ISMRD believes penguins symbolize both the important bond of family, especially between parent and child, and the belief that the impossible can be overcome. To understand the nature of penguins in real life is to understand the correlation to ISMRD, its values and the depth of the bond within families affected by a Glycoprotein Storage Disease.
Penguins in Nature
Penguins are flightless birds that reside entirely in the Southern Hemisphere, primarily in the cooler subtemperate climate north of the Antarctic. Penguins have adapted over time to flightlessness by evolving their bodies to a form that has enabled them to become masters of the ocean. Their great advantage is found in their "wings," or flippers, which allow them to create thrust that propells them forward through the water. On average, a penguin can achieve submerged speeds of 4 to 8 km per hour, or about 2 to 4 knots per hour. And though they may appear very clumsy on land, they are, in fact, able to walk faster at shorter distances than a human and are, in fact, quite agile!
Size among the different penguins species range from the large Emperor, almost 3 feet or 1 metre in height, to the smallest that are about a foot (1/3 metre) in size. Most penguin species have developed patterns of behavior that allow them to adapt to the severity of the climates in which they reside. Among the most severe, extreme climates is the one found in Antarctica, where the Emperor and Adelie penguins reside.
Emperor penguin mates share completely in raising their young ones, called chicks, and have one of the most unusual breeding strategies of all birds. Breeding is usually done in colonies that are as far as 200 km or 120 miles inland. After the egg has been laid by the mother, the father incubates the egg between his feet and the folds of his belly. The mother will then go out to the ocean for up to two months to fish and feed, while the father stays back to maintain the incubation process. During this time, the father penguin will not eat, while huddled together in large masses to withstand the severe temperatures (up to -60 celcius/-140 farenheit) and preserve body heat. After hatching, the mother returns and relieves the father of duty, so that he can travel the enormous distance back to sea to finally feed.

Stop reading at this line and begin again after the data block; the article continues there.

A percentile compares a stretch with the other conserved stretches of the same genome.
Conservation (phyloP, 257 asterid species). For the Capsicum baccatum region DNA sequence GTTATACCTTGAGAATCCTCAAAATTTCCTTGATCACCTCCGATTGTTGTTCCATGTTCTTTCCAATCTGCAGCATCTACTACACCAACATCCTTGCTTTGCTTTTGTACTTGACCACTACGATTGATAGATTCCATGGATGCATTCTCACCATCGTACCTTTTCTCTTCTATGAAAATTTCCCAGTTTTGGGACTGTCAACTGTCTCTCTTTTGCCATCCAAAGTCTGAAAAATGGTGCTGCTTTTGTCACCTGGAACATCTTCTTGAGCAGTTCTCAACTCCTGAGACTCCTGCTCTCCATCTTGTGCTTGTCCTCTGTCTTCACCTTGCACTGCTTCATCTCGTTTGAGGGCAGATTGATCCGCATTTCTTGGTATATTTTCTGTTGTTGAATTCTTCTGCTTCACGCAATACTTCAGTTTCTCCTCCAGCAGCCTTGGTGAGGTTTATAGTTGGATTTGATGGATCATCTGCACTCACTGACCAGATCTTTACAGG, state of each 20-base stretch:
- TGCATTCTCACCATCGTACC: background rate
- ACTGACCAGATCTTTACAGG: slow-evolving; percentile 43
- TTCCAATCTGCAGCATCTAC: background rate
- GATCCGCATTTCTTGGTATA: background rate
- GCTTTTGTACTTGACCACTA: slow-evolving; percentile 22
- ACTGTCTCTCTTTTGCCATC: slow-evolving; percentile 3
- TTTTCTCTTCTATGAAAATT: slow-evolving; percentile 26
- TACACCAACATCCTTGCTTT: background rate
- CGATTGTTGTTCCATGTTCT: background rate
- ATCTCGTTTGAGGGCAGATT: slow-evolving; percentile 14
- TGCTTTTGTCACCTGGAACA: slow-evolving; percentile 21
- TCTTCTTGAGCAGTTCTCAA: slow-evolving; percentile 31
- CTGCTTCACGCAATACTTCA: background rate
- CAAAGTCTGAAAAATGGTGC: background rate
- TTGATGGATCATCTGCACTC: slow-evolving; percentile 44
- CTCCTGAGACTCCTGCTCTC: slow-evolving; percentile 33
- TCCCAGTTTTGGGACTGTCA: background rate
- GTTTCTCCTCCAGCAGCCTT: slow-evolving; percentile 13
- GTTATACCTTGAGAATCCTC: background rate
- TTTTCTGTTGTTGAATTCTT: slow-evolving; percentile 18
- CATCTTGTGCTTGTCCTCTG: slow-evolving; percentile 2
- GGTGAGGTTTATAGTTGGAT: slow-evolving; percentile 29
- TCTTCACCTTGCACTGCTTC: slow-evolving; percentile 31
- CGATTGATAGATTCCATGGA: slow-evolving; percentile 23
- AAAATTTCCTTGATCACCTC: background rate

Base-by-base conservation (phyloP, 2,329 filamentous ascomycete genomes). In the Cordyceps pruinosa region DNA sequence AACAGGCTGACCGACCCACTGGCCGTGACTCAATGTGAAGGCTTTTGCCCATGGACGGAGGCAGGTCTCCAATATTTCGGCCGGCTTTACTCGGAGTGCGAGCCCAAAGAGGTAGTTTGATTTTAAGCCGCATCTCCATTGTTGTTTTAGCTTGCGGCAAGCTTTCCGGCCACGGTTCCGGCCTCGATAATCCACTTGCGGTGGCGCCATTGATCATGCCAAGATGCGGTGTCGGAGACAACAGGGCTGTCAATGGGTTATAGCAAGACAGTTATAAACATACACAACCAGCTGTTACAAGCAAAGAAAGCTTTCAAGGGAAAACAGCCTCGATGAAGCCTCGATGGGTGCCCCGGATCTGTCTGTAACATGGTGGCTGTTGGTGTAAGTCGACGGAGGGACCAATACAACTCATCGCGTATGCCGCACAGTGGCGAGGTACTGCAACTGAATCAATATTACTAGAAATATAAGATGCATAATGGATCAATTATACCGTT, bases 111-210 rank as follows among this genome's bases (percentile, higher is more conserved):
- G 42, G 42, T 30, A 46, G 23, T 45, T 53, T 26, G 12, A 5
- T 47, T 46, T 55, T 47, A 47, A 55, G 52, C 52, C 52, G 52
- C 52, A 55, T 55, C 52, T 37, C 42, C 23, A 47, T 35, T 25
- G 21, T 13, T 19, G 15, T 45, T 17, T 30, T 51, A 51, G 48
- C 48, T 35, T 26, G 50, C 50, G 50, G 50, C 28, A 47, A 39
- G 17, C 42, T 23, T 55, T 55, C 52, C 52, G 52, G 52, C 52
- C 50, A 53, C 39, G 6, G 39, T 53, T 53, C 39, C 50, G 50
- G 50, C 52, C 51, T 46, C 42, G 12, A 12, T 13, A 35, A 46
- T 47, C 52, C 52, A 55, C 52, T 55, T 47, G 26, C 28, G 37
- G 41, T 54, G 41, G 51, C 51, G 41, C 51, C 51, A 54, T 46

Penguins In Hollywood
Penguins were officially recognized by the Academy of Motion Picture Arts & Sciences on March 5, 2006 when the documentary film March of the Penguins was honored with the Oscar for Best Documentary. Congratulations to Luc Jacquet and Yves Darondeau, producers of this flim, for such an inspiring cinematic story!
The Penguins of ISMRD
Like penguins in real life, our penguins show great adaptability to their harsh environment, manifested in the diseases that have afflicted their children. ISMRD's penguins are learning to symbolically fly and overcome the disadvantages of genetics and the clinical symptoms that have ensued. Our penguins will eventually "fly" by finding treatments and cures for these diseases and, in the meantime, will find ways to support one another across nations and differences in language.
ISMRD's logos (the penguin family on our home page, our worker penguins explaining storage in Lysosomal Diseases and our plucky pilot penguin who pops in here and there) were created specifically for ISMRD and copyrighted by Denis Rodier of Rodier Studio in L'Annonciation, Quebec Canada. Any unauthorized reproduction of these images is forbidden without the express written consent of ISMRD and Denis Rodier. However, we do hope you enjoy them and that they convey the sense of familial pride we feel for our children and families!
For more on penguins, the following books and websites are recommended:
- Penguins: A Portrait of the Animal World by Derek Hastings; published 1997 by Smithmark Publishers; ISBN: 0-7651-9217-9
- The Nature of Penguins by Jonathan Chester; published 2001 by Celestial Arts; ISBN: 1-58761-120-1
- Penguins by Frans Lanting; published 1999 by TASCHEN GmbH; ISBN: 3-8228-2415-1
- Penguin Planet: Their World, Our World by Kevin Schafer; published 2000 by NorthWorld Press; ISBN: 1-55971-745-9
- Opus: 25 Years of His Sunday Best by Berkeley Breathed; published 2004 by Little, Brown; ISBN: 0-31615-994-8
- Antarctic Antics: A Book of Penguin Poems by Judy Sierra; published 1998 by Gulliver Books; ISBN: 0-15-201006-8
- Without You by Sarah Weeks; published 2003 by HarperCollins;
- Penguins! by Gail Gibbons; published 1999 by Holiday House;